Still, being scrutinized is just part of the Laker experience, as Davis sees it. In fact, he says he relishes it.
“I think a lot of stuff that I did in New Orleans, people saw and heard about. But then again, people said, ‘Well, it was New Orleans.’ I think the big question is, ‘All right, let’s see what he can do on a big stage. Obviously the playoffs are the playoffs, but let’s see what he does on 35 [national] TV games now,” Davis says.
“Nobody was really waking up [for a game] in New Orleans. Every game now is like, ‘All right, if we beat the Lakers [we accomplished something].’ [With the Pelicans] we could lose games and people were like, ‘OK, well, no one expected them to win this game,’ or whatever. Now every night you have to show up. If not, the next day here comes your name through the tabloids.”
It’s a pressure the low-key Davis — who admits that James already rides for not watching enough game film on his downtime, preferring to unwind by playing Madden — says he embraces.
“I think having that for the first time is going to be fun,” he says. “I’m looking forward to it. Just to show the world, like, ‘All right, it wasn’t a fluke for seven years in New Orleans.'”
WITH A WALL full of green cardboard pizza boxes folded up behind him and a vegetarian pie smothered in sheep cheese resting on the paper place mat in front of him, James basked in the warmth emanating from the open kitchen floor plan at Jon & Vinny’s.
James had become a regular at the West L.A. outpost of the trendy Italian restaurant. In fact, he ate at the spot so often the chef concocted the off-menu sheep cheese pizza to align with his dietary restrictions. With no entrée costing more than $ 26 and brown paper napkins complementing the white paper place mats on the tables, it was easy to feel comfortable.
But as low-key as the setting might have been, it was a special occasion.
Seated with him at the wooden booth on this clear summer night was Davis, the latest in the Lakers’ long line of star big men and perhaps the key piece to James enjoying success in the latter stages of his basketball career.
“It was the end of the dinner,” Davis says. “He pulled out a card. He was like, ‘My wife wanted me to give you this.’ I was like, ‘Why is Savannah giving me a card?'”
Davis tore open the envelope and began to read the inscription.
“‘Welcome to L.A.’ such and such and such, ‘bro,'” Davis says, remembering the note. “I stopped reading. I said, ‘Wait, Savannah doesn’t even call me ‘bro.'”
He scanned to the bottom of the card for the signature: King James #6.
“Then he pulls the jersey out.”
From inside the to-go bag the waiter had brought over, James whipped out a gold Lakers jersey with No. 23 stitched in purple numerals.
“He was like, ‘This is yours.'”
Davis figured the gift to be one of James’ own jerseys. That was until he turned the jersey around: Across the shoulders, stitched just above the No. 23, was the name “Davis.”
“He was like, ‘I know you wanted 23,'” says Davis, who wore the number at both the University of Kentucky and all seven seasons in New Orleans. “For him to, in an instant, just say, ‘Here. Here’s 23. You can have it.’ … It was a cool moment.”
It ended up being the ultimate “it’s the thought that counts” gift. While league sources confirm the NBA would have bent the rules to allow for James to swap his jersey number without meeting the deadline to file the paperwork a year ahead of time, Nike intervened. The official uniform supplier for the league — and a company that James and Davis both represent — cited tens of millions of dollars in potentially wasted inventory of James No. 23 gear, according to sources.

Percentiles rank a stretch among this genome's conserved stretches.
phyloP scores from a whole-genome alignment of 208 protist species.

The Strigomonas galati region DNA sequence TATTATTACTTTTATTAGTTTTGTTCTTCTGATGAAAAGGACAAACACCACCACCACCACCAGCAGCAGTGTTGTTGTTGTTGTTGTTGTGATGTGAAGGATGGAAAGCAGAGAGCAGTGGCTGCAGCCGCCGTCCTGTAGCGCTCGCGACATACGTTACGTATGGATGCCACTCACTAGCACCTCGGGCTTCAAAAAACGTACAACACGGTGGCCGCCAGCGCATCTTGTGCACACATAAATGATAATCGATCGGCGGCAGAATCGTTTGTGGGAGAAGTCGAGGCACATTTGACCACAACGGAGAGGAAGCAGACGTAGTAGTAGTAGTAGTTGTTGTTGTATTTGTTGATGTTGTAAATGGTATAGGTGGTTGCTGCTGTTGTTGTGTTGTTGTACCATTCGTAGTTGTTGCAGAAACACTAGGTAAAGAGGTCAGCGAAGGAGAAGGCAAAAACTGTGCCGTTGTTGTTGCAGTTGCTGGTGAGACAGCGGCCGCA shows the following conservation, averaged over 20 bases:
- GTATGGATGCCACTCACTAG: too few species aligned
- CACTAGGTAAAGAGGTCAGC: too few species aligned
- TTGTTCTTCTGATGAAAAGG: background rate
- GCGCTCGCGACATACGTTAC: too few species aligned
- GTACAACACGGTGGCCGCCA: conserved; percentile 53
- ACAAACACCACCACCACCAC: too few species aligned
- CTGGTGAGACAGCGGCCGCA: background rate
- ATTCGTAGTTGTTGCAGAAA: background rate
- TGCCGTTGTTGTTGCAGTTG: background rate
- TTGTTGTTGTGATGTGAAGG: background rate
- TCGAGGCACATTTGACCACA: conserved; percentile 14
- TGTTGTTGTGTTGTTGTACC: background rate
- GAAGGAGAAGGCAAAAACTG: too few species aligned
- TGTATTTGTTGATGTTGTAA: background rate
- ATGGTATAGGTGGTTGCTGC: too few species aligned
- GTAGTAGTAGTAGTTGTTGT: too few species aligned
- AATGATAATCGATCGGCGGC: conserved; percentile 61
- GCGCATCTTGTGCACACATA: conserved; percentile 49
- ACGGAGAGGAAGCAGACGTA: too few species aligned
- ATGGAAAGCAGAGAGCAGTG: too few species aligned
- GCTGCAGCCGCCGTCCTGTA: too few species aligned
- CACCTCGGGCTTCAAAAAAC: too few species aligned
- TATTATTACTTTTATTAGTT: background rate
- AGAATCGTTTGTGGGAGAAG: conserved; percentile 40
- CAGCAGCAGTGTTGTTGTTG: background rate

The moment was ironic — in a what-a-difference-a-decade-makes sort of way. Davis had first met James nine years prior and some 2,300 miles away as a camper at the LeBron James Skills Academy.
“For him to, in an instant, just say, ‘Here. Here’s 23. You can have it.’ … It was a cool moment.”
Anthony Davis, on LeBron James offering his jersey number
Long before he would ascend to the No. 1 pick in the draft, Davis had folded a growing and near-7-foot frame into a Greyhound Bus for an 11-hour trek from Chicago to Akron, Ohio. There at the camp the 17-year-old Davis watched the TV special “The Decision” before James arrived at the gym later that week.
Davis donned a random camp-issued No. 44 jersey with “LeBron James” printed across the chest — just another kid trying to stand out in a crowd of phenoms. When James arrived after announcing his intentions for South Beach, Davis was happy to just get a glimpse of him, dap him up, snap a photo. “It was just like, ‘Man, this is LeBron,'” Davis recalls.
Now it was no longer Davis, the camper, hoping to meet James, the superstar. It was James, one of the greatest of all time, hoping to impress Davis, the superstar. It was no longer James shifting the balance of power in the league by going from Cleveland to Miami. It was Davis turning the Lakers back into contenders by going from New Orleans to L.A.
“It was like,” Davis says before trailing off. “It speaks about who he is and how bad he wanted me to be here.”
A FEW WEEKS after the trade was consummated, Davis settled back into L.A. life. Wielding his new, fully stocked wallet, he returned to the same theater to see another film: the raunchy, laugh-out-loud “Good Boys.” As the screen flickered with images, an attendant approached his seat.
“I’m like, ‘Excuse me, may I help you?'” Davis says. “They were like, ‘Our manager told us to let you know that we have your wallet.'”
He couldn’t believe it. “I said, ‘What?!’ It just had to be because I’m a Laker now. I mean, they had my wallet the entire time.”
The manager apologized profusely and tried to make it up to him. “She gave me a whole bunch of vouchers — like 25 movies I can go see,” Davis says.
He doubts he’ll ever cash in on the free flicks, though. Now a part of the Lakers, Davis has moved 30 miles south of Thousand Oaks into a mansion in Bel Air.
He found his old wallet. He found his new team. He hopes to find the Larry O’Brien trophy in his hands in June.
“I really feel like we can win it.”